OSHA also cited the employer for five serious violations and one other-than-serious violation, carrying $66,295 in proposed penalties, for not:
- Providing employees with a training program about fall hazards.
- Ensuring ladder side-rails were extended three feet above the upper landing surface.
- Providing employees with a ladder safety training program.
- Ensuring employees wore head protection when working below roofing operations.
- Maintaining OSHA 300 illness and injury records.
“Every employee working without fall protection at the Hampden jobsite was exposed to potentially deadly or disabling falls, despite Mr. Pollock’s knowledge that this safeguard was required and necessary,” said OSHA Regional Administrator Galen Blanton in Boston. “How dangerous is working without fall protection? Falls are the leading cause of death in construction work in the U.S., the Bureau of Labor Statistics reports. In 2020, falls accounted for more than one-third of all construction fatalities nationwide. These fatalities can be prevented if employers follow safety standards to protect their workers from known hazards.”
OSHA cited this employer for fall-related hazards at New Jersey worksites in 2014 and 2021.
Wisconsin Manufacturer Fined After Machine Seriously Injures Worker
An employee working at Crystal Finishing Systems, Inc.’s aluminum extrusion facility in Weston was hospitalized with serious injuries after being struck by a puller machine while trying to unjam a piece of aluminum.
The OSHA investigated the Dec. 21, 2021, incident and determined 6-foot chain-link safety guards were not affixed around the 8-inch extrusion press line to prevent workers from coming in contact with the puller. Additionally, the press line was not locked out to prevent unintentional machine movement during service and maintenance, and the employer failed to train workers on machine safety procedures.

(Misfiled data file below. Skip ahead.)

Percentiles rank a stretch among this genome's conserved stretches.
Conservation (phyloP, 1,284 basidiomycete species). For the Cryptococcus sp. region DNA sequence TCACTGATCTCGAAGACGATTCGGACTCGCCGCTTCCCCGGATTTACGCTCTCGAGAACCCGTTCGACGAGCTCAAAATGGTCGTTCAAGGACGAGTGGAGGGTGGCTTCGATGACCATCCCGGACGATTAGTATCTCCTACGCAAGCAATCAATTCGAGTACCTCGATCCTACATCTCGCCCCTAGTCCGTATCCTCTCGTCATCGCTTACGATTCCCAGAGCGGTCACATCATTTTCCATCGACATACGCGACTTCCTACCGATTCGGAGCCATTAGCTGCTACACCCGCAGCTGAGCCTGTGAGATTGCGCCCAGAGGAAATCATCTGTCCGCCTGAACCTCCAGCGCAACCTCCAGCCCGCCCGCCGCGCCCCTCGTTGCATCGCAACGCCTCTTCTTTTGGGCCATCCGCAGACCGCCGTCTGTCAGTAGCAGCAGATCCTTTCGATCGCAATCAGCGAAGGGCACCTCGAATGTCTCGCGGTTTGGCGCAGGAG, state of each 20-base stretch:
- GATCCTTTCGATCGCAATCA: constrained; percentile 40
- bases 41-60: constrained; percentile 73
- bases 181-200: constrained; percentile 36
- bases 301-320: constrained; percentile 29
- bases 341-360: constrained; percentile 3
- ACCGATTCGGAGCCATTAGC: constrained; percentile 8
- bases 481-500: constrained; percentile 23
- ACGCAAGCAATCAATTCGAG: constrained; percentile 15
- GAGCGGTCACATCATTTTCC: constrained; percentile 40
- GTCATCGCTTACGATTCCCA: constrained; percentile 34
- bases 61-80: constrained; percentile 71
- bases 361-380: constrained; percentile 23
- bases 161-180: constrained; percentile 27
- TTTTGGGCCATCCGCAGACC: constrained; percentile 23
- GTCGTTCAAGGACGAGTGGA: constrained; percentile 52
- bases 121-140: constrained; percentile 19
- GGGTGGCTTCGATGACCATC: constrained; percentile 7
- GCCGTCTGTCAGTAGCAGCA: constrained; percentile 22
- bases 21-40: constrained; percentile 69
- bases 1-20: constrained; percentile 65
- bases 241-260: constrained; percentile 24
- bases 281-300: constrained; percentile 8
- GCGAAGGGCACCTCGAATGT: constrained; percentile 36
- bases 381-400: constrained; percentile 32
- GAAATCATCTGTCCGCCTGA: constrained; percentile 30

“Machine guards are designed to protect workers from suffering serious injuries, but they are only effective when used properly,” said OSHA’s Area Director Robert Bonack in Appleton. “OSHA will hold this company and others accountable for failing to comply with safety and health regulations put in place to prevent worker injuries.”
Based in Weston, Crystal Finishing Systems also operates facilities in Mosinee and River Falls and employs about 800 Wisconsin workers.
US Department of Labor to Hold Virtual Meeting to Solicit Public Input on OSHA Whistleblower Program Improvements
OSHA will hold a virtual meeting May 18, 2022, to solicit public comments and suggestions on issues facing OSHA’s Whistleblower Protection Program.
This is the ninth in a series of meetings on how the agency can improve the whistleblower program, particularly concerning healthcare workers.
Open to the public, the meeting will be held from 1 p.m. to 4 p.m. ET via telephone and virtually via Zoom. The agency will provide Spanish language translation during the meeting. Those interested in joining or participating in the meeting must register in English
by May 11, 2022. There is no fee to register.
OSHA is seeking comments on:
- How can OSHA deliver better whistleblower customer service?
- What kind of assistance can OSHA provide to help explain the agency’s whistleblower laws to employees and employers?
- What can OSHA do to ensure that healthcare workers are protected from retaliation for raising concerns related to COVID-19?